A Woman's Letter About Her Surgeon Sends a Powerful Message About the Refugee Crisis

November 4th 2016

Lucy Tiven

An Australian woman's heartfelt letter to Australian Prime Minister Malcolm Turnbull is spreading an important message about the refugee crisis.

Ali France, the letter's author, received a life-changing operation from Dr. Munjed Al Muderis, an Iraqi refugee, after she lost one of her legs in a 2011 car accident.

She was moved to share her story with the PM on Monday, BuzzFeed reported.

This follows Turnbull's Sunday announcement of plans to introduce legislation to parliament that would bar adult asylum seekers — including refugees — who arrive by boat from getting Australian visas, according to the Guardian. The plan will also be backdated to "apply to any adult who has been sent to detention centres on Nauru or Manus Island since 19 July 2013," the Guardian reports.


"Dr. Al Muderis came to Australia by boat, as a refugee from Iraq," France wrote in her letter.

“Under your new policy, he would never have made it to Australia," she asserted. "He has made a huge contribution to our country."

Turnbull framed the law as a crackdown on people smugglers, calling them "the worst criminals imaginable."

“They have a multibillion-dollar business," he said. "It is a battle of will. We have to be very determined to say no to their criminal plans."

Others, including former Labor Prime Minister Kevin Rudd have called the plan an attempt to pander to the far right.

“I have kept silent on domestic policy debates for the past three years," he wrote in an op-ed. "But this one sinks to new lows. It is pure politics designed to appease the xenophobes. It is without any policy merit in dealing with the real policy challenges all countries face today in what is now a global refugees crisis"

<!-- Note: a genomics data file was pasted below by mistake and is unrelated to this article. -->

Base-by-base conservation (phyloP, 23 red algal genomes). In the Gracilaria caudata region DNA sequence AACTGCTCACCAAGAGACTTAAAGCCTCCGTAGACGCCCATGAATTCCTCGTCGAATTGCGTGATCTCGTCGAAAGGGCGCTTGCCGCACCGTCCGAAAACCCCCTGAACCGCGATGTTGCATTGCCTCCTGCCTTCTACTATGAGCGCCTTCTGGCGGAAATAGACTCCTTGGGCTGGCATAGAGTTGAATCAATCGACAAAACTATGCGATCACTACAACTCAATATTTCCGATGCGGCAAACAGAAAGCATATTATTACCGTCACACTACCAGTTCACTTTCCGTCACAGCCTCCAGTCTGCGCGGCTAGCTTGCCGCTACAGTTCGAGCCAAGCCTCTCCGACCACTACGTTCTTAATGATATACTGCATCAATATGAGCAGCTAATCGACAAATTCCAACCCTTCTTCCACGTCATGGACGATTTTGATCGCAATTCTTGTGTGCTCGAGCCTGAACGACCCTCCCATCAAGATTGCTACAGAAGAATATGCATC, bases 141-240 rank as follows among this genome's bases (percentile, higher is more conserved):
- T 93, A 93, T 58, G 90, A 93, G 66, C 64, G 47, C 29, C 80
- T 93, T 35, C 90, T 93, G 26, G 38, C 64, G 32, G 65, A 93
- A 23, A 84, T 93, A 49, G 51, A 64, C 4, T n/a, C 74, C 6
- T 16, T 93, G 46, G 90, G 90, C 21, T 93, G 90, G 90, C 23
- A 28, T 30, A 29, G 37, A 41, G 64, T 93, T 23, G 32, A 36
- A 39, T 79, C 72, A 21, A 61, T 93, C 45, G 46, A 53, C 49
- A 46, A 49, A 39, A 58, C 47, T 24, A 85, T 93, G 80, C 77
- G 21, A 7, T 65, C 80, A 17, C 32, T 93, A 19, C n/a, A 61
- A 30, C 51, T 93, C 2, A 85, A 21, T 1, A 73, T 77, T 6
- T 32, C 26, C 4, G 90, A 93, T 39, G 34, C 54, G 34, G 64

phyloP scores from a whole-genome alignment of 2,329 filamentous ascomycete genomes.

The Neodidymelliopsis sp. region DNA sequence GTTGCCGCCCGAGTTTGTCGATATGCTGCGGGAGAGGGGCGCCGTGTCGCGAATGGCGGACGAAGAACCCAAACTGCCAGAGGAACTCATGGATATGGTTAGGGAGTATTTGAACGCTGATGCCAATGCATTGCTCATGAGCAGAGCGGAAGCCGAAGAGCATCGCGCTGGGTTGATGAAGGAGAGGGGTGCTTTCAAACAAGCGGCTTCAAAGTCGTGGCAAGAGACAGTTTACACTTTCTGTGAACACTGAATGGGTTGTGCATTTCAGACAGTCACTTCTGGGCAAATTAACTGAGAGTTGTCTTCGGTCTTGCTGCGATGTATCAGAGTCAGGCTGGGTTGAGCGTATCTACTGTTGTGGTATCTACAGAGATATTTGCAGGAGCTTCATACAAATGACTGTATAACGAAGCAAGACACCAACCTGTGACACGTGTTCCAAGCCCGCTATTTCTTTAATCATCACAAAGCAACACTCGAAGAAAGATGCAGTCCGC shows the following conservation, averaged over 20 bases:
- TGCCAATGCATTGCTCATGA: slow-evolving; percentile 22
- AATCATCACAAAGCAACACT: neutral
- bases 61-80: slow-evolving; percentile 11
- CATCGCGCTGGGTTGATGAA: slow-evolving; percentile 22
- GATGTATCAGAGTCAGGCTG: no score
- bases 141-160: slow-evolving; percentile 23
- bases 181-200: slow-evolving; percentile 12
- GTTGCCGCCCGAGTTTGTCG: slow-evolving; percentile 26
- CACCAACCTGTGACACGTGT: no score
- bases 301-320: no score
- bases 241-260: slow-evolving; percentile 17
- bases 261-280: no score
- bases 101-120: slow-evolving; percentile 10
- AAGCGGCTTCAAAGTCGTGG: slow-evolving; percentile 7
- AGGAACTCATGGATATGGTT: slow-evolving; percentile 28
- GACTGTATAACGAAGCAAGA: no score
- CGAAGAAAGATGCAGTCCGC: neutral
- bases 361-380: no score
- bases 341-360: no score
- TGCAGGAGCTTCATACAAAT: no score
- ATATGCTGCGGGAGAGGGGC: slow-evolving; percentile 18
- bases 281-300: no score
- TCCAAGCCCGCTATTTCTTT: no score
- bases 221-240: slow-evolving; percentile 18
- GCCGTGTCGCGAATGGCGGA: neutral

Dr. Muderis fled Iraq in 1999 after he refused a military order to mutilate army deserters, a crime punishable by death under Saddam Hussein’s regime.

France claims she would have lost the ability to walk without the operation, which no other surgeon in her country was able to perform.

"I owe my health, my ability to walk and have a decent quality of life with my children to Dr. Al Muderis," she says in the letter. "As do many other Australians."

Debates over the refugee crisis are not unique to Australia.

In the United States immigration and the refugee crisis are a major election topic. Republican presidential nominee Donald Trump proposed "extreme vetting" of immigrants who come from countries where terrorism is present, and at one point he called for a ban on Muslim immigrants. (His overall plan remains murky, according to the Washington Post.)

Far-right political parties touting anti-immigration policies are also on the rise across Europe. From the Huffington Post:

"Playing on ethno-nationalist sentiment, and using the refugee crisis to capitalize on fears over Islamism, national security and loss of government benefits, many of these long-established parties have risen in the polls in countries across Europe last year. Casting themselves as defenders of the nation against immigration — as well as opposing trade policies and the EU — has been a successful strategy."

The liberation of Mosul may result in even greater influxes of Iraqi refugees seeking sanctuary in Europe, Time reports.